The Washington Independent
The Washington Independent

Federal Judge Rejects Obama DOJ’s Argument for Hiding Evidence in Wiretapping Case

April 20, 2009 | Last updated: July 31, 2020

While most of us were still reading or recovering from the latest batch of gruesome torture memos released by the Justice Department last week, bmaz at Emptywheel learned and reported that U.S. District Court Judge Vaughn Walker issued his ruling in the al-Haramain warrantless wiretapping case.  In his order, Judge Walker rejects the government’s latest attempt to defy the court, hide the evidence of warrantless wiretapping, and begin an interlocutory appeal to the Ninth Circuit.

As I first reported in February, the case — al-Haramain Islamic Foundation v. Obama — challenges the federal government’s warrantless wiretapping program.  The now-defunct Islamic charity is suing the government for wiretapping the group and its lawyers in violation of the Foreign Intelligence Surveillance Act, or FISA.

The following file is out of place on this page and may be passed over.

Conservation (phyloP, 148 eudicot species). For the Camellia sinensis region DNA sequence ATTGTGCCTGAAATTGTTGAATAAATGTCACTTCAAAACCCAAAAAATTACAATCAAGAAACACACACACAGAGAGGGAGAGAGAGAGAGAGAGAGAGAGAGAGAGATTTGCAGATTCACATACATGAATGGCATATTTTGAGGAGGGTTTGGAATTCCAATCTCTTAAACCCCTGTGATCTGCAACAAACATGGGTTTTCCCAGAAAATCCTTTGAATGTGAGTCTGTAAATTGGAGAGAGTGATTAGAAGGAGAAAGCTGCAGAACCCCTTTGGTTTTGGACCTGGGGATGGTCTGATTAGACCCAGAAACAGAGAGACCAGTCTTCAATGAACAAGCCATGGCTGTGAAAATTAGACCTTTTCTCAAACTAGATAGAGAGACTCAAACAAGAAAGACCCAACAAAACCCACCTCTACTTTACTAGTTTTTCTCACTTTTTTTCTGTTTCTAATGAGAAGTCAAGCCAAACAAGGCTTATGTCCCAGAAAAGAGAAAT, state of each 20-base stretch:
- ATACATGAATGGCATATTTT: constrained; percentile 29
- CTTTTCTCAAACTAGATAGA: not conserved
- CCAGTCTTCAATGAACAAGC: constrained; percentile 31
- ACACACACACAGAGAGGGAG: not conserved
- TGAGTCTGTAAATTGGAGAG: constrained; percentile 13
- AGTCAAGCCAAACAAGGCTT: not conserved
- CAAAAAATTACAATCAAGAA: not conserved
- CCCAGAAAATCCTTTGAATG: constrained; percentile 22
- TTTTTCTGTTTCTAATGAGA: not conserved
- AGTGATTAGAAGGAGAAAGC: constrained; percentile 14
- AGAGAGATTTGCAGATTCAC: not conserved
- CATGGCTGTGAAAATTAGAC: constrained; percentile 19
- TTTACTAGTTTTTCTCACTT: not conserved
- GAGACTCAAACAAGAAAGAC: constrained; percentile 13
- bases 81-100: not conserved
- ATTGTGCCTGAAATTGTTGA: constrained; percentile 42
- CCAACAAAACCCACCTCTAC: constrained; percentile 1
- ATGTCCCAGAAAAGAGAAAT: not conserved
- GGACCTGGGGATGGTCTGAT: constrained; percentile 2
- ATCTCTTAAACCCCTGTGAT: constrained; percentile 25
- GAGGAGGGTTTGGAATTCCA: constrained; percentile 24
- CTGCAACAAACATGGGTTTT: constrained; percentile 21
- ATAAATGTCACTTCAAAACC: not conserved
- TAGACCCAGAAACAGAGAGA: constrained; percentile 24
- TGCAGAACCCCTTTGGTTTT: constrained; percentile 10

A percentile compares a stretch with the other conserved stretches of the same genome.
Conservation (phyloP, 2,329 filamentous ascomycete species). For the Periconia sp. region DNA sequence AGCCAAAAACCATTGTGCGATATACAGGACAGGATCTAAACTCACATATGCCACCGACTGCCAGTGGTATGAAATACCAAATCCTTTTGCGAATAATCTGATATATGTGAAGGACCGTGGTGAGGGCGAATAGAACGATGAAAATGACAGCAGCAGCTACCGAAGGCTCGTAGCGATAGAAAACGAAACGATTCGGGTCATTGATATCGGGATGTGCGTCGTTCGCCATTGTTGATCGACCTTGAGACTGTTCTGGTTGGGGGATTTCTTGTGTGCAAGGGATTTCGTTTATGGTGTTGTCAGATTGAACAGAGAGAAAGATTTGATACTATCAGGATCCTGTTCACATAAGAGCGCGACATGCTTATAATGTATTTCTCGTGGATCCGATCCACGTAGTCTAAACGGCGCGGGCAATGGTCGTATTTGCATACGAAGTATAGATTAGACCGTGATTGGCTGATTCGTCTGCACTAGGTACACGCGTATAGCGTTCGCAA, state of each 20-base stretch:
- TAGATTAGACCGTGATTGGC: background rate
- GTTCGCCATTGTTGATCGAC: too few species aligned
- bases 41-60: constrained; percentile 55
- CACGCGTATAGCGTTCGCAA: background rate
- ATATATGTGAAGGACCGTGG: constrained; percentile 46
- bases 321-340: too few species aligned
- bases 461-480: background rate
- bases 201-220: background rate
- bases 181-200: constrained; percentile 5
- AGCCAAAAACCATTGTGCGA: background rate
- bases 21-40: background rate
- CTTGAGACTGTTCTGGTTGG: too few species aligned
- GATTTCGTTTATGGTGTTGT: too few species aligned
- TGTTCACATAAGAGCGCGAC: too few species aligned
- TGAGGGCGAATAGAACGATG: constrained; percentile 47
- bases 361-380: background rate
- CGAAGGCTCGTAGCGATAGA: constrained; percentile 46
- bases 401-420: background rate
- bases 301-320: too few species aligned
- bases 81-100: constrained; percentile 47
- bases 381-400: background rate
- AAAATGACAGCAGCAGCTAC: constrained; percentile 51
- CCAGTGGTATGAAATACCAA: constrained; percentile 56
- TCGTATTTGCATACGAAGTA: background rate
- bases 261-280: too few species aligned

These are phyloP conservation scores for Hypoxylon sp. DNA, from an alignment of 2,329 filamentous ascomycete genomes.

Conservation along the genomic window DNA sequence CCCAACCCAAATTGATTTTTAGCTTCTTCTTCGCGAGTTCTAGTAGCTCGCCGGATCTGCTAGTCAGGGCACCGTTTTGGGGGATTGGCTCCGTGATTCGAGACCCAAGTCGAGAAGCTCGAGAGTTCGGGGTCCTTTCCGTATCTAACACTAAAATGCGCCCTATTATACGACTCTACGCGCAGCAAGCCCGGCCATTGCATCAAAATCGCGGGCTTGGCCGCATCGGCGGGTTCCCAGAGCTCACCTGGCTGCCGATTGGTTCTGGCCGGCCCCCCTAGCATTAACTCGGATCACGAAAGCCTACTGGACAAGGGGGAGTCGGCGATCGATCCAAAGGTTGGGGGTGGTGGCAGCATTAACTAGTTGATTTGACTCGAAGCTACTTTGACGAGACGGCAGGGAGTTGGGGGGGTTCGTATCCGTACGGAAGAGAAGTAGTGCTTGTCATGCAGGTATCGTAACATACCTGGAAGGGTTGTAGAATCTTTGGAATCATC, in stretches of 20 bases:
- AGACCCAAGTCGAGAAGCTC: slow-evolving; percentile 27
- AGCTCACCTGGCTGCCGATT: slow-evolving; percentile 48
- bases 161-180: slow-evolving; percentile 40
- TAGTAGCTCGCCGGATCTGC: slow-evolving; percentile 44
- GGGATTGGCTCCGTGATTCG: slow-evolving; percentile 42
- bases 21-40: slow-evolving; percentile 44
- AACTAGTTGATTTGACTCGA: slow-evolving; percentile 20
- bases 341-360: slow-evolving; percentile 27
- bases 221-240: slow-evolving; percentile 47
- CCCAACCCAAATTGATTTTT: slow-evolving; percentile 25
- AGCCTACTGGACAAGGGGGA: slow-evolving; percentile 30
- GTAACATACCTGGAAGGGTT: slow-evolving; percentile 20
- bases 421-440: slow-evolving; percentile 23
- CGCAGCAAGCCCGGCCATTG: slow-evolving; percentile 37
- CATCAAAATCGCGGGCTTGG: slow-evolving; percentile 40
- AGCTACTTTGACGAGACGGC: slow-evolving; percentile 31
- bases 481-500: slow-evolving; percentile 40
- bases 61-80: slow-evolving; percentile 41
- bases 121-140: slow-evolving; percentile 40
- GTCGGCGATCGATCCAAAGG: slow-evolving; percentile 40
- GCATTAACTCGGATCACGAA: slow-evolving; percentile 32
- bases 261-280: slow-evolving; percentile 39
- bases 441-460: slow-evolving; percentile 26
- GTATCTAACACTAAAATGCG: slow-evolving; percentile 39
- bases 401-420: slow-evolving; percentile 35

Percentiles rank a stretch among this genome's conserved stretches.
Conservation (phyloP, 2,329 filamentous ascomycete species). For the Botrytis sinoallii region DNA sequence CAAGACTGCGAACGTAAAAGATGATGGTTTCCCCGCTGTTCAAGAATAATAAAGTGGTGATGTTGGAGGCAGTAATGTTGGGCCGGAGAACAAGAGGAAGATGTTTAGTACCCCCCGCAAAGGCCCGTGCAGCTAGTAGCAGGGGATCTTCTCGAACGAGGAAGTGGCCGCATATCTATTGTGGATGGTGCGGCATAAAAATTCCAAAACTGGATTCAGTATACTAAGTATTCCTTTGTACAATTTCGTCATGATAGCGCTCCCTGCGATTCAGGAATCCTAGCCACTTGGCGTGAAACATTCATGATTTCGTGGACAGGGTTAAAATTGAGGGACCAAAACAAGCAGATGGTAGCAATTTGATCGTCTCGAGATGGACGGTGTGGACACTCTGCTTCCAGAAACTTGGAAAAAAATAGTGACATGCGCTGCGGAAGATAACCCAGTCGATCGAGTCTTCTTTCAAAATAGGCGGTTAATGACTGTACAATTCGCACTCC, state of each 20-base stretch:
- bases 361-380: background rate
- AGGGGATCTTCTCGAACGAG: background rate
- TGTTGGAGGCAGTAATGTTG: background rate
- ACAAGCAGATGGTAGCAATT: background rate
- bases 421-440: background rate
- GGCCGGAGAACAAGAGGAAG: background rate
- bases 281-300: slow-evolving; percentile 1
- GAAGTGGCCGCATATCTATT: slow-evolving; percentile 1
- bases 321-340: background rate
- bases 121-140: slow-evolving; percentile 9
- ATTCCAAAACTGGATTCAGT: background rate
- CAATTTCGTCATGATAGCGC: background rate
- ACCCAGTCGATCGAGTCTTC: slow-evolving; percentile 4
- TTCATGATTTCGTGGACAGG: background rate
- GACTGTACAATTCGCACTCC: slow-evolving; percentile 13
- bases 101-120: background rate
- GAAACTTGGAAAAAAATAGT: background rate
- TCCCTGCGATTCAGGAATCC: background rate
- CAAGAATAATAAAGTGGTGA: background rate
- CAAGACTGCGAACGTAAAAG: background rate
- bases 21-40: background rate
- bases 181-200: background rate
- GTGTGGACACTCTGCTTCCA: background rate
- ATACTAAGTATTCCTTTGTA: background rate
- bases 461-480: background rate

The Obama administration, like the Bush administration before it, asserted the “state secrets” privilege, saying that the entire subject matter of the case — the National Security Agency’s warrantless wiretapping program — was a state secret, and disclosing any details about it to the the lawyers representing the Islamic charity would pose a national security threat. The judge rejected that argument, as did the Ninth Circuit Court of Appeals.

But the Obama administration wasn’t going to let some federal judge tell it what to do. In March, it argued that Walker lacked the authority to reveal the secret document that supposedly proves al-Haramain was wiretapped. The Justice Department even went so far as to threaten to remove the document from the judge’s files.

In short, the Obama administration seemed to be setting up a direct standoff between the executive branch and the federal judiciary.

On Friday, the court rejected the Obama administration’s arguments and ordering the Justice Department to work out a procedure with al-Haramain’s lawyers by May 8 to allow them to view the secret document in a way that won’t compromise national security.

Let’s see what the Justice Department does now.

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